It is an argument as old as time. Or at least the last fifty odd years anyway. When you are writing and recording your new LP, do you stick with a winning formula or make a change, listen to new styles and let that infuse your new songs?
If you change and it doesn’t go down well with the fanbase then there’s the cry of “why fix what isn’t broken”. Come back with a similar sounding but ultimately worse record and you are lambasted for being unoriginal and rehashing your last album.
The pressure is even greater when your debut is a Mercury Prize nominated stonewall modern classic. The Big Moon wouldn’t have gotten away with anything less than another pop parlour of perfection.
So what was a collection of guitar hooks and indie pop melodies that soared like a jumbo jet containing Fleetwood Mac, Blondie, Hole and The Bangles, for album two they’ve packed up the guitar pedals, dusted off a synthesiser and discovered a box of old 80’s records and embraced the best of the nineties girl bands.
Opener and first single that we heard way back in the summer ‘It’s Easy Then’ is a minimal and simple keyboard lead tune that relies on their close harmonies that hark back to All Saints in their prime. Elsewhere their humour and Juliet’s sharp and witty lyrics combine with the delivery to give it all a Bananarama infusion.
“Your Light” comes very early and is easily the strongest single so far and is the kind of perfect pop that should catapult them into the mainstream glitterati.
What is very clear is that Juliet Jackson is an expert pop songwriter. From the balance of clever, relevant and funny lyrics, to the brilliantly crafted melodies with stellar bridges and stunning middle eights, if these songs were handed to Ed Sheeran or Taylor Swift on a plate they’d be huge hits.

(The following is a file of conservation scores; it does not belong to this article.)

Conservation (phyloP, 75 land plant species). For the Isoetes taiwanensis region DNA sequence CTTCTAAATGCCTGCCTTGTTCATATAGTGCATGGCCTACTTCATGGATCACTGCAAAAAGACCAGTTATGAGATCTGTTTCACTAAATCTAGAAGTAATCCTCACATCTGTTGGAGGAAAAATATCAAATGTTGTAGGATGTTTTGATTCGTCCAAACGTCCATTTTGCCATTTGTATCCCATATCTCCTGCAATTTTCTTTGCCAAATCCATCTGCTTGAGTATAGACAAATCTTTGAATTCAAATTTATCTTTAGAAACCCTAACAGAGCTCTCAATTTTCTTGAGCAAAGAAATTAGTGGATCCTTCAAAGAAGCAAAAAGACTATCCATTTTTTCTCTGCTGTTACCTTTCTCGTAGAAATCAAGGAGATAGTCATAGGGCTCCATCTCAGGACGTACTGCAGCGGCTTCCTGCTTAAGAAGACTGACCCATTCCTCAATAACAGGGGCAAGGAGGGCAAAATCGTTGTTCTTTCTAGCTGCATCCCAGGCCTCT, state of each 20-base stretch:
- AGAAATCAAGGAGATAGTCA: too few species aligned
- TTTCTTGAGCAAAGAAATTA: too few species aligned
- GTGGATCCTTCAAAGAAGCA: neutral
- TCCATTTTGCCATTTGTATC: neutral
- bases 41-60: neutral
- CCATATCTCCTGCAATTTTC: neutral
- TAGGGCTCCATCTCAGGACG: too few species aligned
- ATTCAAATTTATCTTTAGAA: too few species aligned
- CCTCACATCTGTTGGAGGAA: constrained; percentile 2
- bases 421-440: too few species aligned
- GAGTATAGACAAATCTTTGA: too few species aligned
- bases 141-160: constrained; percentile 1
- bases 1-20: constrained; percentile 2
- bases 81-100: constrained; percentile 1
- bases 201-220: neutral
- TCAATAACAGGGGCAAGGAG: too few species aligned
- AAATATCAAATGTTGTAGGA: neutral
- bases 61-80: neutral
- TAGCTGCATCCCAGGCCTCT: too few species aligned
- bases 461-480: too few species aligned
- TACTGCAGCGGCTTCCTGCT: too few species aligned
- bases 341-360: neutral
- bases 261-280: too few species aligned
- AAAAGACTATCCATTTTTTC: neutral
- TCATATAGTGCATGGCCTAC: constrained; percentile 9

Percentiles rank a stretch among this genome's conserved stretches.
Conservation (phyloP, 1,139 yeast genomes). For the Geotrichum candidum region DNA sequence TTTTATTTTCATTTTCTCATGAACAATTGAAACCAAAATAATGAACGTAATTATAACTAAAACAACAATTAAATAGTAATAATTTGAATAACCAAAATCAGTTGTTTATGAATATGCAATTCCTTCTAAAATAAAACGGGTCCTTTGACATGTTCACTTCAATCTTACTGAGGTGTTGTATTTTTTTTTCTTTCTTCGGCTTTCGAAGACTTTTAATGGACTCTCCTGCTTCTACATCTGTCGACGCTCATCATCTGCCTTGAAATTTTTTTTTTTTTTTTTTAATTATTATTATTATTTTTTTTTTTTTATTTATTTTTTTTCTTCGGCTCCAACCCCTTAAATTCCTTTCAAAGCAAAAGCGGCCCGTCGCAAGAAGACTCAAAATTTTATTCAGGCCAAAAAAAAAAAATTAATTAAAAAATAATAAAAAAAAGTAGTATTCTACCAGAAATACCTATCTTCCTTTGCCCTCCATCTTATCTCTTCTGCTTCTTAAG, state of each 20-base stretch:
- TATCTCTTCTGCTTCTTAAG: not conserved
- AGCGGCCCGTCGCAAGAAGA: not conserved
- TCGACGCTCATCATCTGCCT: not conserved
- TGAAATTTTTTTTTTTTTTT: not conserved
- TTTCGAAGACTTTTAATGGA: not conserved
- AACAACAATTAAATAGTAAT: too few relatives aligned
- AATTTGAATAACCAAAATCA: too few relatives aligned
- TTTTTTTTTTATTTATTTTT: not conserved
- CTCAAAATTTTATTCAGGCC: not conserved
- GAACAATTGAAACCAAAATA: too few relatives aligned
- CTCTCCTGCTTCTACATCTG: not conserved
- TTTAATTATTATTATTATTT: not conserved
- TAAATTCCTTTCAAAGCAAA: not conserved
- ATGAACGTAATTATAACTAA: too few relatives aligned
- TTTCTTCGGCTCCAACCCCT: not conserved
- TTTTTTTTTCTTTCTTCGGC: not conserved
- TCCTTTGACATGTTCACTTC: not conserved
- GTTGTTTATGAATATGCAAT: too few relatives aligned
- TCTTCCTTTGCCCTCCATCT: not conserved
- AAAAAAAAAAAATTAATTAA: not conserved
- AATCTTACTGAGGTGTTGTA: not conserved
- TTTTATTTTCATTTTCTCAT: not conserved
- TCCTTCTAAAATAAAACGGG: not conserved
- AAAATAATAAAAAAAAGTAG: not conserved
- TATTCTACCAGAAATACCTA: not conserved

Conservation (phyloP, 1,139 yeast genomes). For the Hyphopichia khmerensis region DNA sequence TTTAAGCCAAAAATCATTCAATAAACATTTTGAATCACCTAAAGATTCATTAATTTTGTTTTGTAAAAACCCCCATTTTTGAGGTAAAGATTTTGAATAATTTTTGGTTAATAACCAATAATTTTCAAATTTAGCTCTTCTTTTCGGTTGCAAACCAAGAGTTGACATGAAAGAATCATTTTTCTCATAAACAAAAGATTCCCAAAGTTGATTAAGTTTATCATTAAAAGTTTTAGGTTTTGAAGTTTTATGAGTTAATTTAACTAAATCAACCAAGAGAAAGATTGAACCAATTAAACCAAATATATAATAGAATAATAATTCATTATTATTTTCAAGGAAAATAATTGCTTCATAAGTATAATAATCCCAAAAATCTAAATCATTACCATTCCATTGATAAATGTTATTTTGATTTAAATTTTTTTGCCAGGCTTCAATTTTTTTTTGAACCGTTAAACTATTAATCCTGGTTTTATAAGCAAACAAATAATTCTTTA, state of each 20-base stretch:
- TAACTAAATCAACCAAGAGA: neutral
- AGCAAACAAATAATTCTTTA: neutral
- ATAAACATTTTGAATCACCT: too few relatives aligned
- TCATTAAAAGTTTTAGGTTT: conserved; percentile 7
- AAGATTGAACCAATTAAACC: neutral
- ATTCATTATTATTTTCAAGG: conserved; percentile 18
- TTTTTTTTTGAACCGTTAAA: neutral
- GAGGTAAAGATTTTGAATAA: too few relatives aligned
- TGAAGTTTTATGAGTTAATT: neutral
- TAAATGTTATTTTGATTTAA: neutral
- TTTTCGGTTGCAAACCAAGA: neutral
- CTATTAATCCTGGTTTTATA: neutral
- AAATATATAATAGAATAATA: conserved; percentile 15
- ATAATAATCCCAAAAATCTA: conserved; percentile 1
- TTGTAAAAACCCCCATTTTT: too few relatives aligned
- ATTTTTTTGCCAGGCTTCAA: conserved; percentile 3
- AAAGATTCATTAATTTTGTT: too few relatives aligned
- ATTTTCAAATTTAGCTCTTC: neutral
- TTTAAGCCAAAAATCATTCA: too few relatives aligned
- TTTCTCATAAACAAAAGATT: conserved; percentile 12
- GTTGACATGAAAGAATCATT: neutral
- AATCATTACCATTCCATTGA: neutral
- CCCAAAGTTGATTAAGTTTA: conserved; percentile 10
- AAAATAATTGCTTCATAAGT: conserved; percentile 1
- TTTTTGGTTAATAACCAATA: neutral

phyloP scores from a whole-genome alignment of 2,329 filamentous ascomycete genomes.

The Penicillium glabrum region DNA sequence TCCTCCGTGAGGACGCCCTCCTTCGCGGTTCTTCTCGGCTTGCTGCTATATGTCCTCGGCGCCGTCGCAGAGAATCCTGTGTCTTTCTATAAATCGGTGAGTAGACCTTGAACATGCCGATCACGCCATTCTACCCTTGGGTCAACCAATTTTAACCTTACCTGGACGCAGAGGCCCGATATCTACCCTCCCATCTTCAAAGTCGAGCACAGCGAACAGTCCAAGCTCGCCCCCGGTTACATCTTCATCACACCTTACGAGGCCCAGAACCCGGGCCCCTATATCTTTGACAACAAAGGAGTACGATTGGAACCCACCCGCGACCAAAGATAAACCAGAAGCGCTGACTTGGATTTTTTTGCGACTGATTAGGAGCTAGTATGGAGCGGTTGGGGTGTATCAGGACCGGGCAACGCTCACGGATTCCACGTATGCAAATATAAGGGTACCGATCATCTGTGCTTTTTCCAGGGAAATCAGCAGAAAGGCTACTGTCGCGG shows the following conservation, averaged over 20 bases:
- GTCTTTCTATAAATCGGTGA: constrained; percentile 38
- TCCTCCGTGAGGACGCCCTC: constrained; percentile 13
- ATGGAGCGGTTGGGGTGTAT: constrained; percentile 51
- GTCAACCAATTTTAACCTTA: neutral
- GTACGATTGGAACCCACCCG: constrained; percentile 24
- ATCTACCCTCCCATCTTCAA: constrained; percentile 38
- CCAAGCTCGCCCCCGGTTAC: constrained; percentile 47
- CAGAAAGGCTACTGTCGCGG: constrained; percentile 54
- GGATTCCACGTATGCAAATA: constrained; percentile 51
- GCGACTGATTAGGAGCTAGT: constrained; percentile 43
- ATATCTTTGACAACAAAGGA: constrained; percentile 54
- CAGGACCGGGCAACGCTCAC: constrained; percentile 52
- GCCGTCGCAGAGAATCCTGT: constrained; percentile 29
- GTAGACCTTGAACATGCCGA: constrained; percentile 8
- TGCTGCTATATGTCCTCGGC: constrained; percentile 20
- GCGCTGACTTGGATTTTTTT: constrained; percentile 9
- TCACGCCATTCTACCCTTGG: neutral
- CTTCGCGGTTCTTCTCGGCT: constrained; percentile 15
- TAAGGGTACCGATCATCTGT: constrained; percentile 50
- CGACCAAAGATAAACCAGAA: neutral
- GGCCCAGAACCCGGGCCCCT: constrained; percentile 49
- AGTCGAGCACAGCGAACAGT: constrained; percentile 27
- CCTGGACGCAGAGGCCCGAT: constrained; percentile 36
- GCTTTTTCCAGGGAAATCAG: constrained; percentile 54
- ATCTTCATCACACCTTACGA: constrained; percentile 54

The issue with the album isn’t one of the songs, it’s the recording. Such is the fashion for production to be so crystal clear with a bright as the sun sheen and drums compressed to within an inch of their skins and next to no imperfections or nuance, that something is lost. Jackson has admitted that she didn’t want to write another Love in the 4th Dimension and whilst this is still very much a Big Moon record, they are stylistically diverse. However, these songs are universal. They are reproduced live with more bite, more depth than the record and are not worse for it. They could be performed any way and still be great songs.
‘Don’t Think’ has a Shard size sky-scraping chorus that is built up to effortlessly and subtly that surprises you and takes off before climaxing with the most guitar found on the record as Soph chops out a fat riff in the outro. Once again, live this song launches like a lunar rocket.
‘Holy Roller’ is a highlight, apparently the first song written for the album and is the closest thing to anything from their debut LP. There are layers to it with lush instrumentation which is at odds with some of the other tracks sparse approach.
Closing track ‘ADHD’ is arguably the weakest effort which is a shame as the final song on an album is so important and should be anthemic and epic or very understated and delicate. It should be a statement which ‘Your Light’, ‘Don’t Think’ or ‘Holy Roller’ would have been. There is nothing wrong with it as such so debatably this is more about track placement.
The Big Moon have stuck to their guns and not followed a path well-trodden but taken all their influences and laid them out without worrying about what they’ve done before or what is expected of them. As they say on penultimate track ‘A Hundred Ways to Land’ “We don’t know where we’re going, but we’re walking like we do”. A journey of interplanetary proportions.